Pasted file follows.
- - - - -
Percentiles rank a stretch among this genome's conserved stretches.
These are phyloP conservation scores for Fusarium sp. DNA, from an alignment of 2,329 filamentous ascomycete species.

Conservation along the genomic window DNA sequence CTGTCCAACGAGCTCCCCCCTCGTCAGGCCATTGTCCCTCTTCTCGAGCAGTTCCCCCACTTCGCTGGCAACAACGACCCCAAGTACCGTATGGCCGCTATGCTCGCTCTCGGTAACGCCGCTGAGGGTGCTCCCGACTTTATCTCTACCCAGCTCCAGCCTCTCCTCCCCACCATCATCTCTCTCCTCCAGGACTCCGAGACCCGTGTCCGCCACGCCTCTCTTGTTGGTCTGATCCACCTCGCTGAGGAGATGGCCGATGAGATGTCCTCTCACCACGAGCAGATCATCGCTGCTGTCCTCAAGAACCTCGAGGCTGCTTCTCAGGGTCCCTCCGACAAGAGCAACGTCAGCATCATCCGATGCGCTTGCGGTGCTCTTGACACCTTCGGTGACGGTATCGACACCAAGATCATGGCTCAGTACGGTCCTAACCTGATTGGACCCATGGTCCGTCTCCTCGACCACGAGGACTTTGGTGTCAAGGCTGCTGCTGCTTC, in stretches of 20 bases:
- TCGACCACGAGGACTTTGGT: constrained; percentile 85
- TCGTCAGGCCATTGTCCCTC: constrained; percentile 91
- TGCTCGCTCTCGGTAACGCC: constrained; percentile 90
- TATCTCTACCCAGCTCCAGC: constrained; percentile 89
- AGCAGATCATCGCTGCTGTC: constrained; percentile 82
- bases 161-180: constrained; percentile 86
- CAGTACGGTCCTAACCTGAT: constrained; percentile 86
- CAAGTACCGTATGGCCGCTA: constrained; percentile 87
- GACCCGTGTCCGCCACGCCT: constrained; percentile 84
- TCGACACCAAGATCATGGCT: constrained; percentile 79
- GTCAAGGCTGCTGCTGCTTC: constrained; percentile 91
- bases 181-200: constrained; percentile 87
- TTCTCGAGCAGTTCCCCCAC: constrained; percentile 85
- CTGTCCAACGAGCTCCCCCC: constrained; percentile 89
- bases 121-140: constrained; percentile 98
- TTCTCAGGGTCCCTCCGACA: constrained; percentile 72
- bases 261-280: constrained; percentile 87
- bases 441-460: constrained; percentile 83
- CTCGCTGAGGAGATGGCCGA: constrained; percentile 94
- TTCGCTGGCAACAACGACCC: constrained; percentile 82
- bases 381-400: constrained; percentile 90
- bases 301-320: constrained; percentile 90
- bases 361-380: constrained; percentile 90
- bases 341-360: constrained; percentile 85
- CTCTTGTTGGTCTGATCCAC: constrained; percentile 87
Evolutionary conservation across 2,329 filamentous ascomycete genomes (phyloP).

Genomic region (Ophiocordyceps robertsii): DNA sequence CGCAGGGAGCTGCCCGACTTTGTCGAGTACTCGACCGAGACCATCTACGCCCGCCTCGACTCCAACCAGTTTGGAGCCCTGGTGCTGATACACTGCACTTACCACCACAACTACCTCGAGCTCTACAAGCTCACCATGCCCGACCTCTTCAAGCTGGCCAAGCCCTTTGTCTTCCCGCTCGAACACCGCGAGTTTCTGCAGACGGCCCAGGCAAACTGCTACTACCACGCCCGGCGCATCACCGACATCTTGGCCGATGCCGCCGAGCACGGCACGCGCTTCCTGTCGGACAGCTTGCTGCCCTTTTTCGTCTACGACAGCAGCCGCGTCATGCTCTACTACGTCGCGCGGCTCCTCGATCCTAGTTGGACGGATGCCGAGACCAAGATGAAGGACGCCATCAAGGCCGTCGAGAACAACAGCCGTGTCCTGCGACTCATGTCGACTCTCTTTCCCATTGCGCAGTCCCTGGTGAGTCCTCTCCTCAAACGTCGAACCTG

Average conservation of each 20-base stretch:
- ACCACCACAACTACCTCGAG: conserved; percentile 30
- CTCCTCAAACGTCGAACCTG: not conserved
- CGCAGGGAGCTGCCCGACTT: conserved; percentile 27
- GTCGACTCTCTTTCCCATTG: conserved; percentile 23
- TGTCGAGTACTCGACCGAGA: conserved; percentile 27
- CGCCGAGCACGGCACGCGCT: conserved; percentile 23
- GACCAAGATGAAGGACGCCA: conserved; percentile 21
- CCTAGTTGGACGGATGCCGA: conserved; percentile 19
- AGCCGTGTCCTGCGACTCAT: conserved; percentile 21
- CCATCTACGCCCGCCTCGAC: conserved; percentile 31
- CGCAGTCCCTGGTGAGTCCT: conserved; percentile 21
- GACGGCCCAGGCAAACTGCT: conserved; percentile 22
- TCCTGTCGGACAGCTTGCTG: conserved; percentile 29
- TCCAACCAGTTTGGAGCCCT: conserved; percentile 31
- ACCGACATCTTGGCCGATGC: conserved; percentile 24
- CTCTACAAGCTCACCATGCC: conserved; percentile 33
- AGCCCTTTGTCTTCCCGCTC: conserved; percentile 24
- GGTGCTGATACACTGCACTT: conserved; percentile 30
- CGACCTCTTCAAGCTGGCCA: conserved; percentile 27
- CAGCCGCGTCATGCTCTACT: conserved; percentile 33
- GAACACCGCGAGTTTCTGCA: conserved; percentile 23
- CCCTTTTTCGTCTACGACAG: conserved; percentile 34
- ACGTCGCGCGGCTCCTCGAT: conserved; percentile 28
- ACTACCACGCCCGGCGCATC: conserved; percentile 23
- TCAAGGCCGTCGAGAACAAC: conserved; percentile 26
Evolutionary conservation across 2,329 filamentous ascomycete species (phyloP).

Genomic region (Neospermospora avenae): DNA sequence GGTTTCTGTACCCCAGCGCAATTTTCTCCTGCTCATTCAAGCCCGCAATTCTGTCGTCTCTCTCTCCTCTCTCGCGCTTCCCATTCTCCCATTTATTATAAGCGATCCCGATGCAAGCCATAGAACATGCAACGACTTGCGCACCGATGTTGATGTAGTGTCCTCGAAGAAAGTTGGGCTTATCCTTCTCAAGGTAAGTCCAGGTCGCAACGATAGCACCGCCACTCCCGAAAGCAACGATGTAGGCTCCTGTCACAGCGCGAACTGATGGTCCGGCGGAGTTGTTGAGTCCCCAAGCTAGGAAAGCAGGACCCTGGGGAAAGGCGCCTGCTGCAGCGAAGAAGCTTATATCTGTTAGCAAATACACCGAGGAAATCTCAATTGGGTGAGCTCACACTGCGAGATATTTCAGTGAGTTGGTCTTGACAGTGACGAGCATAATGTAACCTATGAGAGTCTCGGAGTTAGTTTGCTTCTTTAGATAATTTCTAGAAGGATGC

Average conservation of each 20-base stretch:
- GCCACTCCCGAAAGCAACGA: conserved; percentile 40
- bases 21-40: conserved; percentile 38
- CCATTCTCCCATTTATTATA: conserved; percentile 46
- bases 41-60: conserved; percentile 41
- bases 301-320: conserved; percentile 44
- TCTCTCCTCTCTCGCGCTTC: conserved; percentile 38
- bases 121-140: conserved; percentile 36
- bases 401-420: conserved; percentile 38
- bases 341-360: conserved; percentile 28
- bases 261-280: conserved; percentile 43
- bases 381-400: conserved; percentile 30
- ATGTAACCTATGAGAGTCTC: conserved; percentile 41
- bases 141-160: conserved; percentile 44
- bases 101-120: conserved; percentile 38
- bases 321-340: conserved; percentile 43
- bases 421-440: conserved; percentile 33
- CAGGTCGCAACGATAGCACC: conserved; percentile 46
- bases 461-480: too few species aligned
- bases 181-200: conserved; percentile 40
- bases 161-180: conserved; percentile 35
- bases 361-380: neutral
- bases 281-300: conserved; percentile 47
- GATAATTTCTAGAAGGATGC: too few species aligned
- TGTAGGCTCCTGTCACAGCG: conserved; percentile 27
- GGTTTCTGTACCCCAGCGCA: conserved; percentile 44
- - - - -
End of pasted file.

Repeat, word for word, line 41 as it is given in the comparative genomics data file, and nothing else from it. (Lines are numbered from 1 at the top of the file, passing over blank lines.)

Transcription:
- CCATCTACGCCCGCCTCGAC: conserved; percentile 31